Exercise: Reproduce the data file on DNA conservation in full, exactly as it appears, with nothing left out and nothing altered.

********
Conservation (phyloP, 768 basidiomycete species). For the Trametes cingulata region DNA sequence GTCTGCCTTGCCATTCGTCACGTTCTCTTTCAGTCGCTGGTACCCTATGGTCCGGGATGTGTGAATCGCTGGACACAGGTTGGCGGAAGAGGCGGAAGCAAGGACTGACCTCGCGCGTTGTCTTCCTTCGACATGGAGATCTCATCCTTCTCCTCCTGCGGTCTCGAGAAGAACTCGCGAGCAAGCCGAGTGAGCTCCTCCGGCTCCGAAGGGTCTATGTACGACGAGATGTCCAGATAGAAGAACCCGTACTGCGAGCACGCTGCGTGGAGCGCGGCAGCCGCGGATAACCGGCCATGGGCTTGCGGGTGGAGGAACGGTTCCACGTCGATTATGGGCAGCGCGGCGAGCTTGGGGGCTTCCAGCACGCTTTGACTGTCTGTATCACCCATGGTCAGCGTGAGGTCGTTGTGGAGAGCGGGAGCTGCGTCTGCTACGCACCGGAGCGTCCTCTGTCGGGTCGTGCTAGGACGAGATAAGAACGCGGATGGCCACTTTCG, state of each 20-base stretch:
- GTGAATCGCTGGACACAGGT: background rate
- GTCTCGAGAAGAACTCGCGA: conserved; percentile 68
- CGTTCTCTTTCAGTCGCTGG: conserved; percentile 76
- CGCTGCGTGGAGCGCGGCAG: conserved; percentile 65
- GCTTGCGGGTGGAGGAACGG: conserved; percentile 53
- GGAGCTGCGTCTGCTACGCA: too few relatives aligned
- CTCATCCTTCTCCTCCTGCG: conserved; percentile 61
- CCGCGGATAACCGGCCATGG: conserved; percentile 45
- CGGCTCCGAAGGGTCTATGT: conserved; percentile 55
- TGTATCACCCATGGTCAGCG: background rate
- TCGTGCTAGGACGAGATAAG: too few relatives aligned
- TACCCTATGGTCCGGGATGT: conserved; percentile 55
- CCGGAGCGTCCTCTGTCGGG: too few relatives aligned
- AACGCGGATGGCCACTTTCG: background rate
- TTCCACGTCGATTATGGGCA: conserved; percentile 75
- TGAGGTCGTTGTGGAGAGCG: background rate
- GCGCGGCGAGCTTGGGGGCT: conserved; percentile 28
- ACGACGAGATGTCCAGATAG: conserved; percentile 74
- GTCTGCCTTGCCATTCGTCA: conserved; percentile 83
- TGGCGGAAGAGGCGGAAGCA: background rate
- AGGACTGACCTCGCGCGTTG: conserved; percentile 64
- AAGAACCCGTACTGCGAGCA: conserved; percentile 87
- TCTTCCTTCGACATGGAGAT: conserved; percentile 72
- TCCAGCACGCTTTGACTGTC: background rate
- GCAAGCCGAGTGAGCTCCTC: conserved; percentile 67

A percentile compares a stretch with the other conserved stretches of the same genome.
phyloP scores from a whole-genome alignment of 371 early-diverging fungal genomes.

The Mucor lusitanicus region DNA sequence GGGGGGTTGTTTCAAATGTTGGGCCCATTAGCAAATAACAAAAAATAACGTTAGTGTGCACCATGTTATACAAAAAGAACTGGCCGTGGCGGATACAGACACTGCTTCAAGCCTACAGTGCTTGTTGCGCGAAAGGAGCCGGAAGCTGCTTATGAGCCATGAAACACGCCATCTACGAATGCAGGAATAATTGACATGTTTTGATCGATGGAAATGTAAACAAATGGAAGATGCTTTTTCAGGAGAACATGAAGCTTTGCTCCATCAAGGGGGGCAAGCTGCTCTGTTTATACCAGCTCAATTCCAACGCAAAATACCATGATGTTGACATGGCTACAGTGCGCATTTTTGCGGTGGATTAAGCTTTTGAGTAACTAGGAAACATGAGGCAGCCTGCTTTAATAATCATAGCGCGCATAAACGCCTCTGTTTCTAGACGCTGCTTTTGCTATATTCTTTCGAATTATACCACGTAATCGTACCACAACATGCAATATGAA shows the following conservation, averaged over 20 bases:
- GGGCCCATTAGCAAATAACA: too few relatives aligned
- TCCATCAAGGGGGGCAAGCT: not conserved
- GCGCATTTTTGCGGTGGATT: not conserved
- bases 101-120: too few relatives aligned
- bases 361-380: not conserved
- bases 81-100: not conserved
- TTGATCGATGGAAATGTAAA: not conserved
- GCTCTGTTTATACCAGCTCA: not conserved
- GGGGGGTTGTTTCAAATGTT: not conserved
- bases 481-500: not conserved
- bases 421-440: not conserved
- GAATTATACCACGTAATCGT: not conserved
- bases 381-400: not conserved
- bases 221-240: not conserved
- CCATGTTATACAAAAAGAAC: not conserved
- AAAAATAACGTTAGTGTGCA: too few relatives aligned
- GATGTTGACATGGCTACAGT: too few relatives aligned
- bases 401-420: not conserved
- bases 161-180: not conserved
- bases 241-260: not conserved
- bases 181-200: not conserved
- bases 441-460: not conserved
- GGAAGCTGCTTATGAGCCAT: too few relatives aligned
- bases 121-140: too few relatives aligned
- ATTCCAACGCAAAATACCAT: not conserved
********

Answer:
Conservation (phyloP, 768 basidiomycete species). For the Trametes cingulata region DNA sequence GTCTGCCTTGCCATTCGTCACGTTCTCTTTCAGTCGCTGGTACCCTATGGTCCGGGATGTGTGAATCGCTGGACACAGGTTGGCGGAAGAGGCGGAAGCAAGGACTGACCTCGCGCGTTGTCTTCCTTCGACATGGAGATCTCATCCTTCTCCTCCTGCGGTCTCGAGAAGAACTCGCGAGCAAGCCGAGTGAGCTCCTCCGGCTCCGAAGGGTCTATGTACGACGAGATGTCCAGATAGAAGAACCCGTACTGCGAGCACGCTGCGTGGAGCGCGGCAGCCGCGGATAACCGGCCATGGGCTTGCGGGTGGAGGAACGGTTCCACGTCGATTATGGGCAGCGCGGCGAGCTTGGGGGCTTCCAGCACGCTTTGACTGTCTGTATCACCCATGGTCAGCGTGAGGTCGTTGTGGAGAGCGGGAGCTGCGTCTGCTACGCACCGGAGCGTCCTCTGTCGGGTCGTGCTAGGACGAGATAAGAACGCGGATGGCCACTTTCG, state of each 20-base stretch:
- GTGAATCGCTGGACACAGGT: background rate
- GTCTCGAGAAGAACTCGCGA: conserved; percentile 68
- CGTTCTCTTTCAGTCGCTGG: conserved; percentile 76
- CGCTGCGTGGAGCGCGGCAG: conserved; percentile 65
- GCTTGCGGGTGGAGGAACGG: conserved; percentile 53
- GGAGCTGCGTCTGCTACGCA: too few relatives aligned
- CTCATCCTTCTCCTCCTGCG: conserved; percentile 61
- CCGCGGATAACCGGCCATGG: conserved; percentile 45
- CGGCTCCGAAGGGTCTATGT: conserved; percentile 55
- TGTATCACCCATGGTCAGCG: background rate
- TCGTGCTAGGACGAGATAAG: too few relatives aligned
- TACCCTATGGTCCGGGATGT: conserved; percentile 55
- CCGGAGCGTCCTCTGTCGGG: too few relatives aligned
- AACGCGGATGGCCACTTTCG: background rate
- TTCCACGTCGATTATGGGCA: conserved; percentile 75
- TGAGGTCGTTGTGGAGAGCG: background rate
- GCGCGGCGAGCTTGGGGGCT: conserved; percentile 28
- ACGACGAGATGTCCAGATAG: conserved; percentile 74
- GTCTGCCTTGCCATTCGTCA: conserved; percentile 83
- TGGCGGAAGAGGCGGAAGCA: background rate
- AGGACTGACCTCGCGCGTTG: conserved; percentile 64
- AAGAACCCGTACTGCGAGCA: conserved; percentile 87
- TCTTCCTTCGACATGGAGAT: conserved; percentile 72
- TCCAGCACGCTTTGACTGTC: background rate
- GCAAGCCGAGTGAGCTCCTC: conserved; percentile 67

A percentile compares a stretch with the other conserved stretches of the same genome.
phyloP scores from a whole-genome alignment of 371 early-diverging fungal genomes.

The Mucor lusitanicus region DNA sequence GGGGGGTTGTTTCAAATGTTGGGCCCATTAGCAAATAACAAAAAATAACGTTAGTGTGCACCATGTTATACAAAAAGAACTGGCCGTGGCGGATACAGACACTGCTTCAAGCCTACAGTGCTTGTTGCGCGAAAGGAGCCGGAAGCTGCTTATGAGCCATGAAACACGCCATCTACGAATGCAGGAATAATTGACATGTTTTGATCGATGGAAATGTAAACAAATGGAAGATGCTTTTTCAGGAGAACATGAAGCTTTGCTCCATCAAGGGGGGCAAGCTGCTCTGTTTATACCAGCTCAATTCCAACGCAAAATACCATGATGTTGACATGGCTACAGTGCGCATTTTTGCGGTGGATTAAGCTTTTGAGTAACTAGGAAACATGAGGCAGCCTGCTTTAATAATCATAGCGCGCATAAACGCCTCTGTTTCTAGACGCTGCTTTTGCTATATTCTTTCGAATTATACCACGTAATCGTACCACAACATGCAATATGAA shows the following conservation, averaged over 20 bases:
- GGGCCCATTAGCAAATAACA: too few relatives aligned
- TCCATCAAGGGGGGCAAGCT: not conserved
- GCGCATTTTTGCGGTGGATT: not conserved
- bases 101-120: too few relatives aligned
- bases 361-380: not conserved
- bases 81-100: not conserved
- TTGATCGATGGAAATGTAAA: not conserved
- GCTCTGTTTATACCAGCTCA: not conserved
- GGGGGGTTGTTTCAAATGTT: not conserved
- bases 481-500: not conserved
- bases 421-440: not conserved
- GAATTATACCACGTAATCGT: not conserved
- bases 381-400: not conserved
- bases 221-240: not conserved
- CCATGTTATACAAAAAGAAC: not conserved
- AAAAATAACGTTAGTGTGCA: too few relatives aligned
- GATGTTGACATGGCTACAGT: too few relatives aligned
- bases 401-420: not conserved
- bases 161-180: not conserved
- bases 241-260: not conserved
- bases 181-200: not conserved
- bases 441-460: not conserved
- GGAAGCTGCTTATGAGCCAT: too few relatives aligned
- bases 121-140: too few relatives aligned
- ATTCCAACGCAAAATACCAT: not conserved